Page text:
Deuteronomy 23:19–20 appears to condemn interest taking altogether (except to foreigners), not just for the poor, a view put into practice by the medieval church. However, in view of Exodus 22:25 (MT 22:24) and Leviticus 25:35–38, which refer explicitly to the poor, the poor may also be in mind in Deuteronomy 23:19–20.
The parable of the talents does not explicitly tells who was charged interest. It’s positive portrayal of making money with money allows readers to presume that those charge were not poor (i.e., they had the ability to pay the interest – see the bankers in v. 27) and that fellow Israelites were not in view. Jesus’ own positive attitude toward upholding the law precludes an endorsement of charging fellow Israelites.
Fourth, the only person condemned in the parable is the one who was too stupid or lazy to invest the master’s money.
As I’ve said before in other contexts on this blog, Scripture does not endorse a single culture and believers (by divine design) are no longer living under laws pertaining to theocratic Israel. It may be that our culture — and perhaps even our church culture — could include charging interest. However, laws about the economic relationships between believers (and care for the poor) don’t seem to depend on theocratic structures. That is, they are “person to person” issues of just behavior, stewardship, and care for one’s fellow. If we argue that the State is not in view in OT law elsewhere (as we have), consistency requires the same affirmation here.
In view of all that, we can ask questions like, “Should Christian lenders charge interest of the poor?” This is a much more difficult question than you’d suppose. On one hand, the broad scriptural principle is clear – the poor are not to be abused, whether by charging interest or a host of other modes of potential exploitation. The interpretive problem is not the text. Rather, it’s how to define “poor.” What is the standard for determining whether someone is poor in today’s world. The extreme cases are obvious. I’m talking about people who own property and possess other luxury items (i.e., items not essential for food, clothing, shelter – life essentials). Many in our culture would claim to be poor while possessing many luxury items – a situation that would not have occurred in biblical times, where poverty was much more clearly definable and absolute. Consequently, we have an interpretive disconnect. One way of defining “poor” is “someone who does not have the ability to pay or repay.” Wisdom would be required on the part of both the lender and borrower (Should I lend? Should I borrow? Can I repay?). One question that seems appropriate to decision making would be something like, “If I don’t charge interest of this person will they be able to repay?”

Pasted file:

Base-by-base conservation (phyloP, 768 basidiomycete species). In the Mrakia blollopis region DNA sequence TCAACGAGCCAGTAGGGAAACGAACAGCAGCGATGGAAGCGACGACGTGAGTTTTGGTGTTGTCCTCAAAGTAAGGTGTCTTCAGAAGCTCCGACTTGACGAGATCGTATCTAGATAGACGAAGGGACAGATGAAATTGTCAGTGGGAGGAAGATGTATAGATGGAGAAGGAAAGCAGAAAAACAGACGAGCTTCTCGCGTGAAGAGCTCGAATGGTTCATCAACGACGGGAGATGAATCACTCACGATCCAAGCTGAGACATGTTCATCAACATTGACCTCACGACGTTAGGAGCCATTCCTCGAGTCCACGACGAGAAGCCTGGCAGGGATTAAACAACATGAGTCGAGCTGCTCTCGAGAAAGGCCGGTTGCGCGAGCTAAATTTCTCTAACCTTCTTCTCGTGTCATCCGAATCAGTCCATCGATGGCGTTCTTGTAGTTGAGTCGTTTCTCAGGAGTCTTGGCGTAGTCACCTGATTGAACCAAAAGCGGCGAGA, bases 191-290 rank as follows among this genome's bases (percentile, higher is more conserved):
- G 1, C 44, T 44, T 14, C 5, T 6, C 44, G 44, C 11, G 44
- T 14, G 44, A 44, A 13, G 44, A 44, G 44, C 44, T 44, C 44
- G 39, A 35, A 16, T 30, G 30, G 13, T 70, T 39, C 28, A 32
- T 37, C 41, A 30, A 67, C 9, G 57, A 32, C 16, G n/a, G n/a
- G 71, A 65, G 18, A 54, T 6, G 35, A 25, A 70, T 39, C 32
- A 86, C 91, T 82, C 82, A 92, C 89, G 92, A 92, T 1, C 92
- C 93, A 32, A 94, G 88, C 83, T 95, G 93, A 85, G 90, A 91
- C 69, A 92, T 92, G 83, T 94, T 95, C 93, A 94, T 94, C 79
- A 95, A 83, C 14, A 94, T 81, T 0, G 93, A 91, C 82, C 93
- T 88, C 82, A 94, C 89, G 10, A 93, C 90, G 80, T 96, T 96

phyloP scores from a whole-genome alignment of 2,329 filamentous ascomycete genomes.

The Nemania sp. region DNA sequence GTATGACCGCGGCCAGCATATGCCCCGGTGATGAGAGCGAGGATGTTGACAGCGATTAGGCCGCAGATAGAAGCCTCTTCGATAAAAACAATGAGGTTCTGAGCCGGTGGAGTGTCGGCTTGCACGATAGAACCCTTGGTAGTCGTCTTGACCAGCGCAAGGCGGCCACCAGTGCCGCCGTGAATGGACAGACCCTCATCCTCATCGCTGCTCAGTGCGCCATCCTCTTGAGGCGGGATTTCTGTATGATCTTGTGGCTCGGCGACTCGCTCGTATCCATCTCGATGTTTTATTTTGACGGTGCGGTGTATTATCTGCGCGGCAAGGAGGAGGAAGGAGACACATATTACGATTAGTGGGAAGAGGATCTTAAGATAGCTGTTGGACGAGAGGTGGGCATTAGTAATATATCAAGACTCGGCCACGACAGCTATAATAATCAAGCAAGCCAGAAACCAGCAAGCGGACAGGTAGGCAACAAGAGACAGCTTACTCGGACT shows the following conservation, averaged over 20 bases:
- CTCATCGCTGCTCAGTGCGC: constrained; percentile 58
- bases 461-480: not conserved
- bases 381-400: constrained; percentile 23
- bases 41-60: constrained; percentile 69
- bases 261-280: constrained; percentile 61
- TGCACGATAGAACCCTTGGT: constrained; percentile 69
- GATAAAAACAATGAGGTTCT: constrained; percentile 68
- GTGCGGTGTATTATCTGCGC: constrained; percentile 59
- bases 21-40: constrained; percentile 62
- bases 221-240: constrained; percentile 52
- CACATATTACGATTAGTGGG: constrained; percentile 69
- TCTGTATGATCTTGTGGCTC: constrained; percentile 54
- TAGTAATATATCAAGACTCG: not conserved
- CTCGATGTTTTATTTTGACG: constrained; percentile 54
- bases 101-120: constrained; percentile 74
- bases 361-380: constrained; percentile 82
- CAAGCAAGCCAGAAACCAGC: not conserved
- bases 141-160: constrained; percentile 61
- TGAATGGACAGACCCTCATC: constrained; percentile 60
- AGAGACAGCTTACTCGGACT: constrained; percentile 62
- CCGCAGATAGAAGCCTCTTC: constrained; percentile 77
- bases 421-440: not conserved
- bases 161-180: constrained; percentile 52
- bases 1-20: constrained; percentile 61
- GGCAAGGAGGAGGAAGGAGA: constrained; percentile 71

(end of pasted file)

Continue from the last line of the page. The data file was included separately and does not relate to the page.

The same sorts of questions can be asked in regard to fellow believers, and probably more so, given Scripture’s emphasis on special considerations to fellow believers. Note that this issue of interest is not isolated from giving – having all things in common. We’ve already seen that the latter is not a demand placed on believers. The point here is that giving may be an alternative to even asking about lending without interest.
One other consideration is the NT propensity to repeat OT principles or laws. There is no NT statement forbidding the charging of interest between Christians. This may be due to the fact that the Church is not Israelite – it is a “circumcision neutral” entity. But Christians ought to be sensitive to the special status of membership in the body of Christ. Fellow believers are not “just everybody” — they are rendered different by virtue of the common bond of Christian faith. That ought to at least stimulate the consideration of generosity in the direction of sharing resources as the early church did in the book of Acts.
One caveat – and this takes us to the next post: having all things in common and rendering special treatment to fellow believers is not designed by God or apostolic teaching as an endorsement of a refusal to work and provide for oneself and one’s family. That precise situation had to be confronted by Paul in the Thessalonian church (2 Thess 3:6-15). In essence, Paul’s theology endorses the necessity of work within an early church where “all things were had in common.” We’ll hit that next time.
Other Christian scholars whose focus and expertise is economics have commented on this parable elsewhere. I recommend that post to all Naked Bible readers.